Built-in terrain shaders?

We’re migrating our UDK title to Urho3D in order to be completely free of licensing issues. Since the gameplay code is very simplistic, the really hard stuff involves migrating all of our art to the Urho3D pipeline and also adapting our materials to Urho3D ones. So far, terrains have been an issue. We use World Machine to build our terrains and export 4K maps to UDK: a heightmap, a diffuse and a splatmap. The diffuse on the entire terrain mesh allows us to have something similar to Megatexture terrain, with good amount of detail breaking up tiling and giving nice color variations. We then use the splatmap to create 4 material layers based on the RGBA values of the splatmap. Those material layers are normal UDK materials. Here’s some more detail on the workflow:

udn.epicgames.com/Three/TerrainA … tures.html

Does Urho3D support this kind of workflow or has something similar? I would love to hear more about other teams using Urho3D, and specially, how they terrain workflow looks like. Thanks in advance for the attention, guys! :wink:

maybe this will be helpful

Apparently, the shader used by that application has accepts a terrain texture with RGB for diffuse and A for height. It also supports 4 ~ 8 “weight” maps… are those colorized detail maps? I wasn’t able to understand how they are used. If the terrain already has an RGB diffuse, why does it need a weight map? Shouldn’t the weight map be just a grayscale texture being multiplied into the base diffuse? Seems to be an unnecessarily complex workflow.

The shader used in my terrain editor actually functions similarly to the default Urho3D terrain shader, just with modifications. It has 2 blend textures (used as 8 greyscale channels) which are used as interpolants to blend from among the 8 tiling detail textures, which are held in a texture atlas. The height channel (alpha channel of the detail textures) is used as a further factor in the blending, to avoid ‘smooth’ gradient blends between terrains. Instead, ‘lumpy’ blends are done, where height differences can give a greater weight to a particular texture. This can, for example, make rocks protrude through grass and soil, rather than just smearing a direct linear blend between them. A later iteration of the shader introduces tri-planar mapping, which projects the detail textures onto the terrain along each of the 3 cardinal axes, and blend among the 3 using the terrain normal, to eliminate the stretching that comes from draping the detail textures like a blanket onto the terrain, projecting along the vertical axis only.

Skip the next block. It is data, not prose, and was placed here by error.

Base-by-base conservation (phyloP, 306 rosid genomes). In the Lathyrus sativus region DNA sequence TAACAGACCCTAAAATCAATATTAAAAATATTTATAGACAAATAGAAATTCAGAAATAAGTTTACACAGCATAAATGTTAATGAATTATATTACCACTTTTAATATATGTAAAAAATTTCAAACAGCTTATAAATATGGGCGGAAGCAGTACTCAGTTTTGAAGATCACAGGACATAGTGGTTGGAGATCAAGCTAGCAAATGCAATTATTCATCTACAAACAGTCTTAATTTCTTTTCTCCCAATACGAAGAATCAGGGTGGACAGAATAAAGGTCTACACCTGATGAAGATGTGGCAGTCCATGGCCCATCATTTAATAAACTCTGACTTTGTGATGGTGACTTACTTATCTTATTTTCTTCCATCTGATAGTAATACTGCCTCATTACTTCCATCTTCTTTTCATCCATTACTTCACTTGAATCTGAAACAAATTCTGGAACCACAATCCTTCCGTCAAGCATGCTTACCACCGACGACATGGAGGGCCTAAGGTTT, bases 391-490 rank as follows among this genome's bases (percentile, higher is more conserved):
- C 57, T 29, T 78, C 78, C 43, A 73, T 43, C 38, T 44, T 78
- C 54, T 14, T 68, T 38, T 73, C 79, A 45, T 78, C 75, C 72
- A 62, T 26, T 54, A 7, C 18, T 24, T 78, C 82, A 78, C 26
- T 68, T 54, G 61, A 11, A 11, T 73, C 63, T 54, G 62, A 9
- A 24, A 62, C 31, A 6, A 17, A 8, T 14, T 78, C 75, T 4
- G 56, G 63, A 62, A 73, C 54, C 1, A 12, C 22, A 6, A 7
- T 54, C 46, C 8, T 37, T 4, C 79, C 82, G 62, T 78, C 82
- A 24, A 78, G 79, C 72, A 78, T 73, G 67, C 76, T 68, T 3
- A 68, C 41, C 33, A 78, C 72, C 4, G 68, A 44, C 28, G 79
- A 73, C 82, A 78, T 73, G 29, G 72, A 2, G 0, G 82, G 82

Essentially, the shader associates one channel from the 2 blend textures for each of the 8 terrain types. So, R from blend0 weights the first of the 8 detail terrain types (a dirt texture, in the application), G weights the second (a different variety of dirt), B weights the third (grass), and A weights the fourth (sand). Similarly for blend1 channels and the last 4 detail textures.

After the weight for a particular channel is obtained from the blend maps, a further modification is performed using the height (obtained from the detail texture’s alpha channel). This height is typically the same displacement map used to generate the detail texture’s normal map. It is used to offset the linear blend weight factor for the terrain type. Areas where the height of a particular detail texture is high end up being weighted more than areas where another detail texture is low height, if the weight factors are equivalent. This forces the ‘lumps’ of a detail texture to protrude through lower surrounding terrain, giving rise to the effect. Image

There is no overall diffuse map to break up the tiling on a macro scale, unfortunately, so the terrains look quite repetitive from a distance. However, this can be mitigated somewhat due to having access to 8 different terrain types. In earlier versions, I did implement the technique described in the UDKTerrainAdvancedTextures document, of blending the terrain detail back into itself at a larger scale (the section titled Multi-UV Mixing: Reducing tiling through scalar mixing), but with the 8 terrain types + tri-planar this becomes quite exceptionally heavyweight, and my potato is just too potato to handle it well.

Urho’s materials system is not nearly as advanced as UDK, so while you can accomplish what you desire with Urho, be prepared to do a lot of the grunt work of shader writing yourself. The ‘default’ Urho terrain material is suitable for simple demos, but is not powerful.

Thank you for the great explanation, JTippetts. I feared that we would have to reinvent some wheels in the process. :neutral_face: